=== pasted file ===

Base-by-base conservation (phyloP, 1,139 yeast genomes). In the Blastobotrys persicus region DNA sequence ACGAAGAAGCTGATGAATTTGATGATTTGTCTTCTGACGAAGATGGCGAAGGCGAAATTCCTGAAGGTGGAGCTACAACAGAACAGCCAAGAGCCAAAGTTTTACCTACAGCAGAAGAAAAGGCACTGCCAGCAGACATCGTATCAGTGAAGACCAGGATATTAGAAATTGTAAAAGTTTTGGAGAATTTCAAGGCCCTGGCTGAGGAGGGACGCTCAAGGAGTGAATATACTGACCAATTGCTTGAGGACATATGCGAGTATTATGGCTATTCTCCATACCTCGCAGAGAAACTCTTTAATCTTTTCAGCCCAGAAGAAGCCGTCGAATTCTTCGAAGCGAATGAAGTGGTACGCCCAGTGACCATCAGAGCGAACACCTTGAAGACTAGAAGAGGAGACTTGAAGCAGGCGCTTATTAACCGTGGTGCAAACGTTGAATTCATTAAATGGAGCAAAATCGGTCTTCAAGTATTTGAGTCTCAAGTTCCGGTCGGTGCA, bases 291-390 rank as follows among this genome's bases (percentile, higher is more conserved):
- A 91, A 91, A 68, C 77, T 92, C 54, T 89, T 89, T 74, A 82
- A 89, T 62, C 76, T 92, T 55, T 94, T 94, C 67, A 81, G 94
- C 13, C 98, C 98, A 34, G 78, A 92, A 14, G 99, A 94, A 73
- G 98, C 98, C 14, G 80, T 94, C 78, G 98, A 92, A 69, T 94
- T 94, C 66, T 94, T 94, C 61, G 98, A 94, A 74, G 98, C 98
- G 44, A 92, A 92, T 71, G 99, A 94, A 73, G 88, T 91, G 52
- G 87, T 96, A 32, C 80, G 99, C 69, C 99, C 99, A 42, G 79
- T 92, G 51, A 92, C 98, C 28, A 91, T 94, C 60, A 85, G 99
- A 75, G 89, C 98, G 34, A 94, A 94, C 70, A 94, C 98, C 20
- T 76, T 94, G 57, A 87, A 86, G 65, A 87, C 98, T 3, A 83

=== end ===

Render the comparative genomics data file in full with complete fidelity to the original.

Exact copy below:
Base-by-base conservation (phyloP, 1,139 yeast genomes). In the Blastobotrys persicus region DNA sequence ACGAAGAAGCTGATGAATTTGATGATTTGTCTTCTGACGAAGATGGCGAAGGCGAAATTCCTGAAGGTGGAGCTACAACAGAACAGCCAAGAGCCAAAGTTTTACCTACAGCAGAAGAAAAGGCACTGCCAGCAGACATCGTATCAGTGAAGACCAGGATATTAGAAATTGTAAAAGTTTTGGAGAATTTCAAGGCCCTGGCTGAGGAGGGACGCTCAAGGAGTGAATATACTGACCAATTGCTTGAGGACATATGCGAGTATTATGGCTATTCTCCATACCTCGCAGAGAAACTCTTTAATCTTTTCAGCCCAGAAGAAGCCGTCGAATTCTTCGAAGCGAATGAAGTGGTACGCCCAGTGACCATCAGAGCGAACACCTTGAAGACTAGAAGAGGAGACTTGAAGCAGGCGCTTATTAACCGTGGTGCAAACGTTGAATTCATTAAATGGAGCAAAATCGGTCTTCAAGTATTTGAGTCTCAAGTTCCGGTCGGTGCA, bases 291-390 rank as follows among this genome's bases (percentile, higher is more conserved):
- A 91, A 91, A 68, C 77, T 92, C 54, T 89, T 89, T 74, A 82
- A 89, T 62, C 76, T 92, T 55, T 94, T 94, C 67, A 81, G 94
- C 13, C 98, C 98, A 34, G 78, A 92, A 14, G 99, A 94, A 73
- G 98, C 98, C 14, G 80, T 94, C 78, G 98, A 92, A 69, T 94
- T 94, C 66, T 94, T 94, C 61, G 98, A 94, A 74, G 98, C 98
- G 44, A 92, A 92, T 71, G 99, A 94, A 73, G 88, T 91, G 52
- G 87, T 96, A 32, C 80, G 99, C 69, C 99, C 99, A 42, G 79
- T 92, G 51, A 92, C 98, C 28, A 91, T 94, C 60, A 85, G 99
- A 75, G 89, C 98, G 34, A 94, A 94, C 70, A 94, C 98, C 20
- T 76, T 94, G 57, A 87, A 86, G 65, A 87, C 98, T 3, A 83